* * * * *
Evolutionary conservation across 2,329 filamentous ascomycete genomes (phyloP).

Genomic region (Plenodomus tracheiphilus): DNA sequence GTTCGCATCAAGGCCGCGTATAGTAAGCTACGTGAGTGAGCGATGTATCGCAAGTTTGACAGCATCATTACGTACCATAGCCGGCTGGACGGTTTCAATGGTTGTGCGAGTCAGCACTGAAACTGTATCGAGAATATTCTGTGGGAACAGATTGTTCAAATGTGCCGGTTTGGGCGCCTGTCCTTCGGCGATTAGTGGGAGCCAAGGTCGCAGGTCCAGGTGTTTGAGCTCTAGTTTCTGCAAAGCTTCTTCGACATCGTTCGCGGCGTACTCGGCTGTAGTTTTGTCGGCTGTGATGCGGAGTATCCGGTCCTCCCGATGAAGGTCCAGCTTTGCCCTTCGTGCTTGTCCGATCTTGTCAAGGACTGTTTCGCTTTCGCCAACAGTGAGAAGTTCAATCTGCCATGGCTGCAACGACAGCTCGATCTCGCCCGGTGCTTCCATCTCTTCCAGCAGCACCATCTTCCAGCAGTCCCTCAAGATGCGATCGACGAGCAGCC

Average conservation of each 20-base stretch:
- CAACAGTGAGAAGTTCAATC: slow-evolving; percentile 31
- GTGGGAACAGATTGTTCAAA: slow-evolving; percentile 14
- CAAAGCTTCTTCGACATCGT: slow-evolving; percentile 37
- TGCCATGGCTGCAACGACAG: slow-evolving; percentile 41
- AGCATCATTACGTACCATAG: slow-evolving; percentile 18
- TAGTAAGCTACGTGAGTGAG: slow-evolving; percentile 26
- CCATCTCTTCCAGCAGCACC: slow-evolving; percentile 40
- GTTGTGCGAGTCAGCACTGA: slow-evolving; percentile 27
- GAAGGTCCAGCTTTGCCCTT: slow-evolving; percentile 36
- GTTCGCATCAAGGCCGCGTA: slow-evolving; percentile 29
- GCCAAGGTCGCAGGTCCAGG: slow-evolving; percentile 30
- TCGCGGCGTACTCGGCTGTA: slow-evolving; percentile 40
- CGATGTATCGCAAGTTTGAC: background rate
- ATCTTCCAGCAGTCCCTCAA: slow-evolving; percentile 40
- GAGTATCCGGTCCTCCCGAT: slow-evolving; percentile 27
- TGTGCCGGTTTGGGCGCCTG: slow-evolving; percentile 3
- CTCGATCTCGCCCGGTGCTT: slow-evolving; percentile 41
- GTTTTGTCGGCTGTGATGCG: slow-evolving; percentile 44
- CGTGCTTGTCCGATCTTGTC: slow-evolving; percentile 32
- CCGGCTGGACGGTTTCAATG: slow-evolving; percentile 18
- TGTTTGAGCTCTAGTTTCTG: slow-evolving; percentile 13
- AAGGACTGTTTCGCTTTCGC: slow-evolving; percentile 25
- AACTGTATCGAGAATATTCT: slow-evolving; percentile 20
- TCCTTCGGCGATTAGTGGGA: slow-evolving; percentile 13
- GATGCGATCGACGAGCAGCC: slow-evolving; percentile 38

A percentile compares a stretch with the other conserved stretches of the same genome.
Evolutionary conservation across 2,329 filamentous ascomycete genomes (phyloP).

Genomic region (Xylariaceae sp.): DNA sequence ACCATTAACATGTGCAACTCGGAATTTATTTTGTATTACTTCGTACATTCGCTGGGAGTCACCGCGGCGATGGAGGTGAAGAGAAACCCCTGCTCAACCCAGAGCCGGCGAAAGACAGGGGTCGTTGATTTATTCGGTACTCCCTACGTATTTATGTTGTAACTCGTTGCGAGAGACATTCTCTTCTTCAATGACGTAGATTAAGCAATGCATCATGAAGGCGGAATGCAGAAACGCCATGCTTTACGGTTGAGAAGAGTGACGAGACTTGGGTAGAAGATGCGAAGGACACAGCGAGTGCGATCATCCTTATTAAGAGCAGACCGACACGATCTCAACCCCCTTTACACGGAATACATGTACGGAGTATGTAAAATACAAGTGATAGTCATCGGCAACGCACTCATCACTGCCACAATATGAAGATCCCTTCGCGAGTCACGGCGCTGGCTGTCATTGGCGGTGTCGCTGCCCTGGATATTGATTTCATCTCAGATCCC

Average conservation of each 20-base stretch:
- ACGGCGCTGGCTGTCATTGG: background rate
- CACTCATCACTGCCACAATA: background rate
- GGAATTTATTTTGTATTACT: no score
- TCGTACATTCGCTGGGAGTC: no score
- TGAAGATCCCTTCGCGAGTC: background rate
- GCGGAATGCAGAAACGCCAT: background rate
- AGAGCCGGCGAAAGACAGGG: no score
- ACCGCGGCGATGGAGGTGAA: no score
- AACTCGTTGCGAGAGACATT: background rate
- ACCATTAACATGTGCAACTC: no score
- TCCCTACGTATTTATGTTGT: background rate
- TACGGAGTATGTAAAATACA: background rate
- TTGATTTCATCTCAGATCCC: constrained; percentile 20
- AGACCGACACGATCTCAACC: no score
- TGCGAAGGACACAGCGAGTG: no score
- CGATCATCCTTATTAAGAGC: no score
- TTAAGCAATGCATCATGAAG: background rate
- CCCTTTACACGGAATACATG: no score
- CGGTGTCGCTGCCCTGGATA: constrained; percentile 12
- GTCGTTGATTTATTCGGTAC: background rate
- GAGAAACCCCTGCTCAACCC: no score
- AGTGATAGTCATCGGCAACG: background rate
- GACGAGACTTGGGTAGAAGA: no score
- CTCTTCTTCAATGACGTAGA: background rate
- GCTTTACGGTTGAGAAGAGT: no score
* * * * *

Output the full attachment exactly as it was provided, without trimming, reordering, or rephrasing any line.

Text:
Evolutionary conservation across 2,329 filamentous ascomycete genomes (phyloP).

Genomic region (Plenodomus tracheiphilus): DNA sequence GTTCGCATCAAGGCCGCGTATAGTAAGCTACGTGAGTGAGCGATGTATCGCAAGTTTGACAGCATCATTACGTACCATAGCCGGCTGGACGGTTTCAATGGTTGTGCGAGTCAGCACTGAAACTGTATCGAGAATATTCTGTGGGAACAGATTGTTCAAATGTGCCGGTTTGGGCGCCTGTCCTTCGGCGATTAGTGGGAGCCAAGGTCGCAGGTCCAGGTGTTTGAGCTCTAGTTTCTGCAAAGCTTCTTCGACATCGTTCGCGGCGTACTCGGCTGTAGTTTTGTCGGCTGTGATGCGGAGTATCCGGTCCTCCCGATGAAGGTCCAGCTTTGCCCTTCGTGCTTGTCCGATCTTGTCAAGGACTGTTTCGCTTTCGCCAACAGTGAGAAGTTCAATCTGCCATGGCTGCAACGACAGCTCGATCTCGCCCGGTGCTTCCATCTCTTCCAGCAGCACCATCTTCCAGCAGTCCCTCAAGATGCGATCGACGAGCAGCC

Average conservation of each 20-base stretch:
- CAACAGTGAGAAGTTCAATC: slow-evolving; percentile 31
- GTGGGAACAGATTGTTCAAA: slow-evolving; percentile 14
- CAAAGCTTCTTCGACATCGT: slow-evolving; percentile 37
- TGCCATGGCTGCAACGACAG: slow-evolving; percentile 41
- AGCATCATTACGTACCATAG: slow-evolving; percentile 18
- TAGTAAGCTACGTGAGTGAG: slow-evolving; percentile 26
- CCATCTCTTCCAGCAGCACC: slow-evolving; percentile 40
- GTTGTGCGAGTCAGCACTGA: slow-evolving; percentile 27
- GAAGGTCCAGCTTTGCCCTT: slow-evolving; percentile 36
- GTTCGCATCAAGGCCGCGTA: slow-evolving; percentile 29
- GCCAAGGTCGCAGGTCCAGG: slow-evolving; percentile 30
- TCGCGGCGTACTCGGCTGTA: slow-evolving; percentile 40
- CGATGTATCGCAAGTTTGAC: background rate
- ATCTTCCAGCAGTCCCTCAA: slow-evolving; percentile 40
- GAGTATCCGGTCCTCCCGAT: slow-evolving; percentile 27
- TGTGCCGGTTTGGGCGCCTG: slow-evolving; percentile 3
- CTCGATCTCGCCCGGTGCTT: slow-evolving; percentile 41
- GTTTTGTCGGCTGTGATGCG: slow-evolving; percentile 44
- CGTGCTTGTCCGATCTTGTC: slow-evolving; percentile 32
- CCGGCTGGACGGTTTCAATG: slow-evolving; percentile 18
- TGTTTGAGCTCTAGTTTCTG: slow-evolving; percentile 13
- AAGGACTGTTTCGCTTTCGC: slow-evolving; percentile 25
- AACTGTATCGAGAATATTCT: slow-evolving; percentile 20
- TCCTTCGGCGATTAGTGGGA: slow-evolving; percentile 13
- GATGCGATCGACGAGCAGCC: slow-evolving; percentile 38

A percentile compares a stretch with the other conserved stretches of the same genome.
Evolutionary conservation across 2,329 filamentous ascomycete genomes (phyloP).

Genomic region (Xylariaceae sp.): DNA sequence ACCATTAACATGTGCAACTCGGAATTTATTTTGTATTACTTCGTACATTCGCTGGGAGTCACCGCGGCGATGGAGGTGAAGAGAAACCCCTGCTCAACCCAGAGCCGGCGAAAGACAGGGGTCGTTGATTTATTCGGTACTCCCTACGTATTTATGTTGTAACTCGTTGCGAGAGACATTCTCTTCTTCAATGACGTAGATTAAGCAATGCATCATGAAGGCGGAATGCAGAAACGCCATGCTTTACGGTTGAGAAGAGTGACGAGACTTGGGTAGAAGATGCGAAGGACACAGCGAGTGCGATCATCCTTATTAAGAGCAGACCGACACGATCTCAACCCCCTTTACACGGAATACATGTACGGAGTATGTAAAATACAAGTGATAGTCATCGGCAACGCACTCATCACTGCCACAATATGAAGATCCCTTCGCGAGTCACGGCGCTGGCTGTCATTGGCGGTGTCGCTGCCCTGGATATTGATTTCATCTCAGATCCC

Average conservation of each 20-base stretch:
- ACGGCGCTGGCTGTCATTGG: background rate
- CACTCATCACTGCCACAATA: background rate
- GGAATTTATTTTGTATTACT: no score
- TCGTACATTCGCTGGGAGTC: no score
- TGAAGATCCCTTCGCGAGTC: background rate
- GCGGAATGCAGAAACGCCAT: background rate
- AGAGCCGGCGAAAGACAGGG: no score
- ACCGCGGCGATGGAGGTGAA: no score
- AACTCGTTGCGAGAGACATT: background rate
- ACCATTAACATGTGCAACTC: no score
- TCCCTACGTATTTATGTTGT: background rate
- TACGGAGTATGTAAAATACA: background rate
- TTGATTTCATCTCAGATCCC: constrained; percentile 20
- AGACCGACACGATCTCAACC: no score
- TGCGAAGGACACAGCGAGTG: no score
- CGATCATCCTTATTAAGAGC: no score
- TTAAGCAATGCATCATGAAG: background rate
- CCCTTTACACGGAATACATG: no score
- CGGTGTCGCTGCCCTGGATA: constrained; percentile 12
- GTCGTTGATTTATTCGGTAC: background rate
- GAGAAACCCCTGCTCAACCC: no score
- AGTGATAGTCATCGGCAACG: background rate
- GACGAGACTTGGGTAGAAGA: no score
- CTCTTCTTCAATGACGTAGA: background rate
- GCTTTACGGTTGAGAAGAGT: no score